35. Stoicism

One Greek religion, Stoicism was founded in Athens around the 3rd century BC. The term is derived from the word, "stoa," which generally refers to the buildings where the religion was originally taught. The Stoic logic is based on Aristotle thought, with the maxim, "live according to nature." The basic teachings involve developing self-control over one's emotions and improving a spiritual well-being. While the philosophies disappeared for the most part after the 2nd century, some of its teachings still resonate in new forms of the religion today.

36. Taoism

Often known or referred to as "Daoism," the Tao is translated into, "the path" or, "way." The founder of the religion is said to be a peer of Confucius known as Lao-Tse. His teachings were written in his book, the Tao-te-Ching, although many also believe that he didn't exist, but is instead fictional. The concepts and traditions of Taoism have influenced many Asian religions over 2,000 years, and has become a philosophical way of life for many today.

37. Unification Church

Known as The Holy Spirit Association for the Unification of World Christianity, the religion started in 1954 in Korea with Sun Myung Moon. Moon experienced an incident at the age of 16, where supposedly Christ greeted him and chose him to establish the Kingdom of Heaven on Earth. Moon brought the religion to America in 1959, where he would spread his message and develop international followers known as "moonies." This religion tends to be more controversial due to some of its practices and its eccentric leader.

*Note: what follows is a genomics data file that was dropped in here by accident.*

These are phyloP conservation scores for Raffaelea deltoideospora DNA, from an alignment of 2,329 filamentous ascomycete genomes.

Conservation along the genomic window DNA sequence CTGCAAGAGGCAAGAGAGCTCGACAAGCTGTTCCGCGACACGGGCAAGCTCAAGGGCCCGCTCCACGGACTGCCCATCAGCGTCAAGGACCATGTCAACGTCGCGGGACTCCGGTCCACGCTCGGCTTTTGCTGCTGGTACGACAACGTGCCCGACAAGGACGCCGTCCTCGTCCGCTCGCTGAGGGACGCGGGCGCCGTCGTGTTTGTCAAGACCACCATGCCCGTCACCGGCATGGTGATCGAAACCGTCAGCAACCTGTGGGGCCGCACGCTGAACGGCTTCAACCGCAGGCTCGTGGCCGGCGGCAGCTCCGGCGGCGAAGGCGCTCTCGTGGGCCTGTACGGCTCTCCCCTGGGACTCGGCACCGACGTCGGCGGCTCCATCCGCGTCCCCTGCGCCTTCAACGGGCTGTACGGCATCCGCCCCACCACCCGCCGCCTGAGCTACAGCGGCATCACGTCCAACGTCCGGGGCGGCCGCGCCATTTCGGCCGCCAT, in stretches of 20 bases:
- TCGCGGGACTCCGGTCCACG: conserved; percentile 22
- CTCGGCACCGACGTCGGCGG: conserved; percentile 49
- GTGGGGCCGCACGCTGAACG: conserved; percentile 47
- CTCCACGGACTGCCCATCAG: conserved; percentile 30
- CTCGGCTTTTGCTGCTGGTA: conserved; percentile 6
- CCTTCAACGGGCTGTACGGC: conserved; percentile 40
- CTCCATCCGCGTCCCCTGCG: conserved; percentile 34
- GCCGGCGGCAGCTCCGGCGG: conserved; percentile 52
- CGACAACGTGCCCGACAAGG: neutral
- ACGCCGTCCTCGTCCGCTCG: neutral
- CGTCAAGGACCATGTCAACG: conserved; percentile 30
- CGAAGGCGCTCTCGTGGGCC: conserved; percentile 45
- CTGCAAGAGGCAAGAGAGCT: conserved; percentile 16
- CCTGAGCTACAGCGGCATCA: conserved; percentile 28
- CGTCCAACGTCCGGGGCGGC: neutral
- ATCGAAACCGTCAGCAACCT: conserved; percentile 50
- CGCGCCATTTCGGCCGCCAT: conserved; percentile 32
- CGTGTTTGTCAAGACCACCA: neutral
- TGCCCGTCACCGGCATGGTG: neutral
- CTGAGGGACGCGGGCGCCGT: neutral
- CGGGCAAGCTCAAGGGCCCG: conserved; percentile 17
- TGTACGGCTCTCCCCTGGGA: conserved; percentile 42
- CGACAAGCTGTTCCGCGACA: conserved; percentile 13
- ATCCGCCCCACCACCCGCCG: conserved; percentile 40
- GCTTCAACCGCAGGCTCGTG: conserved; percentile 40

38. Unitarian Universalism

Followers of United Universalism ("UU") do not necessarily share a common creed or subscribe to a specific doctrine. Instead, followers hold bylaws and values that are shared as a philosophy for life. Congregations of Unified Universalism began as Christian Protestants, and still share many of the traditions of Christianity today. However, followers are allowed to include other beliefs from separate religions to develop their own, as one of the main theories of the religion is its support of a, "free and responsible search for truth and meaning."

39. Wicca

Considered a modern version of ancient European witchcraft religion, Wicca was re-introduced into modern religion in 1954 by Gerald Gardner. Different versions of the Wiccan religion have since surfaced, all with their own specific practices and beliefs. Because there is no core belief system, much can be argued about what makes a Wiccan. Typical beliefs include worshipping a God and Goddess (often symbolized by the sun and moon).

Many grow up in a world where one major religion is popular, and are never awakened to the other philosophies and theologies that exist throughout the world. Perhaps with a greater understanding of these other religions, one can live a more dynamic life with a greater understanding of spirituality and the possibilities that exist.